John David Washington
“BlacKkKlansman,” “The Old Man & the Gun,” and “Monsters and Men”

-by Joey Magidson

Just one short year ago, you could be forgiven for not knowing who John David Washington was. Sure, maybe you’d heard of him simply because of who his father is. Or, perhaps you followed his aborted attempt to play professional football. Aside from a few credits in his father’s movies, his only major credentials come from his performance in the HBO series “Ballers.” Well, 2018 saw Washington breakthrough in a big way. He portrayed police officers in a trio of well-regarded films that have made appearances throughout the awards season.

At Sundance, he played a pivotal part in one section of “Monsters and Men.” Then, at Cannes, he had his massive showcases with the starring role in Spike Lee’s “BlacKkKlansman.” Throw in a supporting part in “The Old Man & the Gun,” which debuted at Telluride, and he’s been everywhere this year. In fact, his supremely compelling turn in Lee’s opus has him in contention for an Academy Award nomination. He’s already received a Golden Globe nod, putting him in the thick of Oscar season. Can a nomination from the Academy be far off? If it doesn’t happen this year, the safe money is on it happening soon. Washington is no longer his father’s son, he’s simply an up and coming star-in-the-making. He’s got the goods, no doubt about that.

Brian Tyree Henry
“Widows,” “If Beale Street Could Talk,” “White Boy Rick,” “Hotel Artemis,” “Spider-Man: Into the Spider-Verse,” “Family,” “Irreplaceable You,” “Atlanta” (TV), “Room 104” (TV), “Drunk History” (TV), and “BoJack Horseman” (TV)

-by Mark Johnson

Brian Tyree Henry became someone to immediately keep an eye on following the premiere of Donald Glover’s F/X series, “Atlanta,” on September 6th, 2016. Starring as Alfred “Paper Boi” Miles, the deadpan rapper/friend of Glover’s Earnest Marks, Henry brought both hysterical comic relief and intense dramatics through his character’s expressionless stoicism. So while fans of the series have likely been fans of the actor for a couple years now, it is impossible to say Henry did not break out in a meteoric way in 2018.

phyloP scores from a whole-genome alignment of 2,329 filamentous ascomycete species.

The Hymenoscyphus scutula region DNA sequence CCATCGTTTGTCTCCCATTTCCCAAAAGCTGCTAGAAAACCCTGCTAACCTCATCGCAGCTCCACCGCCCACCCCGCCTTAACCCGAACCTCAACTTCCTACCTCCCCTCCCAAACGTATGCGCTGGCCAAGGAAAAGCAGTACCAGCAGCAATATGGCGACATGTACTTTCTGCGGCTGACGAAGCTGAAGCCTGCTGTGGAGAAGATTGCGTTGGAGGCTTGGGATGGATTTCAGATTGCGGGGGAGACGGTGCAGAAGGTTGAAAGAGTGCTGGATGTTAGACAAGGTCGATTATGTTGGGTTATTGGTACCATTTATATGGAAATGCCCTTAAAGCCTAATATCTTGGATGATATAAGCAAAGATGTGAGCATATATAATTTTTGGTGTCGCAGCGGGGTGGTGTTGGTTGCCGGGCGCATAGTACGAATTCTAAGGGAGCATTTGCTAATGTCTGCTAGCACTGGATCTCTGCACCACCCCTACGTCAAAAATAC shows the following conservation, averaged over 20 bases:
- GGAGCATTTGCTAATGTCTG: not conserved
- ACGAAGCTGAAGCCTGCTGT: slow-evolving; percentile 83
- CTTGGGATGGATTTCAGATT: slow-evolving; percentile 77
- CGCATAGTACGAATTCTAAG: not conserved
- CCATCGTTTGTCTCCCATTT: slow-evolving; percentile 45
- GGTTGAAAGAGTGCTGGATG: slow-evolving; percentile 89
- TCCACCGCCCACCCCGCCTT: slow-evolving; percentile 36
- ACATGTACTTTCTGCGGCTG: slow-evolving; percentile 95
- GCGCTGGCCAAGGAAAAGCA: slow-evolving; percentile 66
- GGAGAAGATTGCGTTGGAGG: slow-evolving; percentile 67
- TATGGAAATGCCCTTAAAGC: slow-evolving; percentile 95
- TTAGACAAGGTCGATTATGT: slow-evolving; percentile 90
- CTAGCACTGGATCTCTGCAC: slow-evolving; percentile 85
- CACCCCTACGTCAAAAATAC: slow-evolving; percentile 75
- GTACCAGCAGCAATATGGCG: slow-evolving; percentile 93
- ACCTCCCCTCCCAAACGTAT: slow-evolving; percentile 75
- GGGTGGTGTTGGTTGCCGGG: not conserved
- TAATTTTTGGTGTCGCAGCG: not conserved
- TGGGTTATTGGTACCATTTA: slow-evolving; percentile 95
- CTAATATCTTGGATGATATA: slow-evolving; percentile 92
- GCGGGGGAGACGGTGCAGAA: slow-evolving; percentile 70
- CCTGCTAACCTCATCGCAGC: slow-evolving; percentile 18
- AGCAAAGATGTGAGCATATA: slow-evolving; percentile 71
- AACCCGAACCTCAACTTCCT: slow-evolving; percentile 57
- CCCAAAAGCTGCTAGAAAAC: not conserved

Starring in seven movies and four television shows (including season two of “Atlanta”), Henry was everywhere this year. His most notable turns were as the menacing political candidate, Jamal Manning, in Steve McQueen’s “Widows,” and as the sobering and lamentable ex-con, Daniel Carty, in Barry Jenkins’ “If Beale Street Could Talk.” In the former, Brian Tyree Henry’s presence ominously hovers over the already bleak themes of the film, while in the latter, the adept actor gives a scene-stealing performance that lingers long after his act draws to a close. It surprises me that he has received very few citations for what might be the best supporting performance this year.

In 2019, Henry is not slowing down by any means. The actor has three films in post-production scheduled for release this year, including “Child’s Play,” “Superintelligence,” and perhaps most notably, Joe Wright’s “The Woman in the Window.” He also has two films already in store for 2020: “The Outside Story” and “Godzilla vs. Kong.” It’s clear he is in high demand at the moment, and with his abilities, the sky is the limit for this year’s breakthrough champion.

So there you have it. Another year in the books and another breakthrough list completed. What are your thoughts on the selections? Whose star do you see shining the brightest moving forward? Share your thoughts in the comments!

What do you think?

AC Fan

Written by Mark Johnson

Lover of all things film and Oscar. Fantasy sports’ equivalent of George Steinbrenner. Your very own Han Solo, making friends all over the movie-loving galaxy in spite of himself. When he’s not ranking just about everything or dominating boardgames, Mark is breaking down the Oscar race 24/7 with Rain Man-like stats and knowledge. In his downtime, you can find him commiserating with other Northeast Ohio sports fans because a hero isn’t complete without a little heartbreak. If Game of Thrones, Lost, Breaking Bad, Mad Men, and Survivor are your style, then congratulations, you have something in common with this inglourious basterd.